How Mickey Hart Commemorates Jerry Garcia’s Death
Jerry Garcia died at age 53 on Aug. 9, 1995. The guitarist’s passing left a cosmic hole in the Grateful Dead, with friends and fans alike mourning the loss.
“He was a very modest guy,” recalled Mickey Hart, the drummer who played alongside Garcia in the band for more than 30 years. “He never wanted to have his picture taken or even comb his hair. He wore T-shirts with holes in them. One time, Jimi Hendrix showed up to try to sit in with us at some small place. He showed up looking like a beautiful peacock. He sat down next to Jerry and I’ll never forget that image — there was Jerry and there was Jimi, looking so fine. Total opposites! It was the different sides of the music world.”
On the date of Garcia’s death, Hart was near his Sonoma County home in California. The drummer had walked to his nearby yoga instructor’s house when he realized something was different. The yogi, who never played music during his classes, was listening to songs by the Jerry Garcia Band.
“Right then, I knew something was in the air," Hart explained to Rolling Stone. "I knew something was really wrong.”
After the teacher informed Hart of his bandmate’s passing, the drummer immediately headed home. “It felt like someone had hit me with a hammer.”
Garcia’s health had been waning in the years prior to his death. Though Hart knew his bandmate was “living on borrowed time,” the loss was still painful. “Everybody was ready for it, but you can never really be ready for it.”
In the immediate days following Garcia’s passing, Hart became a shut-in. “I didn’t go out of my house for a week,” the rocker confessed. Even when he mustered up the courage to venture into the outside world, Hart was confronted with the reality of Garcia's death. “I was pumping gas and this gal comes up, a hippie gal, one of us," the musician recalled. "And she says, ‘Don’t ever let the music stop!’ I said, ‘Holy Christ, I just came out to pump gas and I run into this gal telling me about Jerry!’”
To honor his departed friend, Hart started a tradition — one he continues every year on the anniversary of Garcia's passing. “When he died, I planted three blue redwoods, one for each decade, on my property," the drummer explained. "They’re pretty rare. They’ve really grown in the last 25 years. They’re about 40 feet high now. That’s Jerry’s place, and that’s where we go to celebrate him. We have a barbecue and have some of the old friends over and tell jokes.”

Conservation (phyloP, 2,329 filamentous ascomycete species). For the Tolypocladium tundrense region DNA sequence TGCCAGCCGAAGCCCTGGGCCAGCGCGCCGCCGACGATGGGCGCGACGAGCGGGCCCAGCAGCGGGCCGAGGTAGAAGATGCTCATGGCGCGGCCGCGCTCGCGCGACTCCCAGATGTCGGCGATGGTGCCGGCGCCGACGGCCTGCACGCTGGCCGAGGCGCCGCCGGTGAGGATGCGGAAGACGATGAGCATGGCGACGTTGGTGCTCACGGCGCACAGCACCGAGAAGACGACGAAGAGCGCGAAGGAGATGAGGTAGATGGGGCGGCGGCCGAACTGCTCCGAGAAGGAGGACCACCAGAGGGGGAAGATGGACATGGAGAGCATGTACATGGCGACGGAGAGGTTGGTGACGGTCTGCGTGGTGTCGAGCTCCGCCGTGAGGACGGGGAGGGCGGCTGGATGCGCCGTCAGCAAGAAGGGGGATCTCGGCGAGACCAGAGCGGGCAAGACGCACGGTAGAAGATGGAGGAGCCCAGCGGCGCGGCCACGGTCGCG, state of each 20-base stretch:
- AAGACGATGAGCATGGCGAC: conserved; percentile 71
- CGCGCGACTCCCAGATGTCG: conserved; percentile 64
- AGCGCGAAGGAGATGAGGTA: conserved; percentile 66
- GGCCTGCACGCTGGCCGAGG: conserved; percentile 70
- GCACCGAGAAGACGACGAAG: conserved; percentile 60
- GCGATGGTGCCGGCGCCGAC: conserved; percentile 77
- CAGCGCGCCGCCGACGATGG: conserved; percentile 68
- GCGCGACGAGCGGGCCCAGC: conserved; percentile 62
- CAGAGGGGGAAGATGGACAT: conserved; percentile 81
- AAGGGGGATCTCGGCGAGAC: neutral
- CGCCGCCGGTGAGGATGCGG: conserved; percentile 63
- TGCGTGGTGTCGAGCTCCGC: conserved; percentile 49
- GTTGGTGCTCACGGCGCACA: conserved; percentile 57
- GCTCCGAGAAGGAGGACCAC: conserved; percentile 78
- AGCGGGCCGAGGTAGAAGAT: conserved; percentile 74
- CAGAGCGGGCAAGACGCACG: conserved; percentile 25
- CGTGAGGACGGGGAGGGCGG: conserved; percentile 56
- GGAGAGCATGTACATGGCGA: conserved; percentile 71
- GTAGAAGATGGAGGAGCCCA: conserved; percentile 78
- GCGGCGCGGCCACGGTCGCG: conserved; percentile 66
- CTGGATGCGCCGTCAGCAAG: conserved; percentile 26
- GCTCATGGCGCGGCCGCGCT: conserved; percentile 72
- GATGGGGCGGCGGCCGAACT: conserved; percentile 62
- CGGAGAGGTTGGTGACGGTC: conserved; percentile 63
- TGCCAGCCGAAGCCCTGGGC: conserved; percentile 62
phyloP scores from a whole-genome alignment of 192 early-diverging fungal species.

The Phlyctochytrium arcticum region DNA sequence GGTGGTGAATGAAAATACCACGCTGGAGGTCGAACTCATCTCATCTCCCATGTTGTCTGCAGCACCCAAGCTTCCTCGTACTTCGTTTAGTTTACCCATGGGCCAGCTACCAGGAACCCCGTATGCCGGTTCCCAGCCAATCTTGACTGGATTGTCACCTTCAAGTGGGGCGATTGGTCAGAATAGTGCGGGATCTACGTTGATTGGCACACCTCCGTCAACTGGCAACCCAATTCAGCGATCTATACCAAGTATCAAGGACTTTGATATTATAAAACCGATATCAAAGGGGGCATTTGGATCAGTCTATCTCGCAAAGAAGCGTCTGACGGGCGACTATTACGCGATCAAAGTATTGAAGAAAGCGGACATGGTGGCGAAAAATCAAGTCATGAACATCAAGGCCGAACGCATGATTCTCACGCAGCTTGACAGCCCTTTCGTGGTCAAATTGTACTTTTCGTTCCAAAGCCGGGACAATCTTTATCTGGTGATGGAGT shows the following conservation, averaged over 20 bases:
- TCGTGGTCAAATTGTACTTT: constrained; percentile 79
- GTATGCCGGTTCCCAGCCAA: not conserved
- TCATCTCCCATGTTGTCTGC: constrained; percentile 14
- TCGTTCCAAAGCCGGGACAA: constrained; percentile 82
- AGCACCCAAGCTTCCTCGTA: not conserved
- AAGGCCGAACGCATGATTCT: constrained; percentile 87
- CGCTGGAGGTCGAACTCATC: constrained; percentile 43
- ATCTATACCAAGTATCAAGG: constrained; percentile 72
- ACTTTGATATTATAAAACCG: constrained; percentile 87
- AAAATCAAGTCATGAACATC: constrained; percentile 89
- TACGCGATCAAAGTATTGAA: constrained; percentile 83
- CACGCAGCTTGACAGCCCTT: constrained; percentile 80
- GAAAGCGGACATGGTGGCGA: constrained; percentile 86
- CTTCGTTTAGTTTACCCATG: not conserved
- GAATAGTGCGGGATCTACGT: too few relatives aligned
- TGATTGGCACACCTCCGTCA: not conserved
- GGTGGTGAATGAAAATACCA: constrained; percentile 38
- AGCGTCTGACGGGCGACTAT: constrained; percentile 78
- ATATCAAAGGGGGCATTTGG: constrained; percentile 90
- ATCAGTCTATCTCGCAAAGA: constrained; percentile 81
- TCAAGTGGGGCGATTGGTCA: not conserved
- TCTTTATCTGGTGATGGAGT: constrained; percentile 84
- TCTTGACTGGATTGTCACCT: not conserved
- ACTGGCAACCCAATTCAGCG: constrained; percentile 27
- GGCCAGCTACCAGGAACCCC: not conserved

In recent years, Hart has also advocated for the Jerry Garcia Global Moment of Gratitude. Its concept, for fans all over the world to pause on the day of Garcia's passing and "purposefully send light and love out into the universe in honor of Jerry, the music, mother Earth, and mankind.”
In the immediate wake of Garcia’s death, members of the Grateful Dead toured under a variety of monikers, including the Other Ones and the Dead. The four surviving core members — Hart, Bob Weir, Phil Lesh and Bill Kreutzmann — joined together in 2015 for a series of performances celebrating the band’s 50th anniversary. Dubbed Fare Thee Well, these concerts were billed as the final Grateful Dead shows. Garcia's daughter, Trixie, described the performances as "powerful" and "transformative," adding that her father's presence was "absolutely" felt during the concerts.
Since then, Hart and his fellow musicians have helped keep Grateful Dead material alive via the offshoot group Dead & Company. The band notably features singer/guitarist John Mayer, but Hart is quick to note that the rocker was not enlisted as a Garcia replacement. "He's a real pro. He's a really well-schooled musician," the drummer explained of Mayer to Billboard. "He's in the hot seat and he knows that he has to have a level of whatever it takes to perform," Hart added, declaring that he'd "rather drink five gallons of Clorox" than have a Garcia "clone" in the group.
Though time has helped ease the pain of Garcia’s death, Hart still thinks about his departed bandmate often.
“When we’re onstage with Dead & Company, I think of Jerry when we play all those beautiful slow ballads — 'Black Muddy River,' 'High Time,' 'Wharf Rat.' Those songs were so well crafted and they were elegant," the drummer noted. "They get to your heart. He really liked those slow songs.”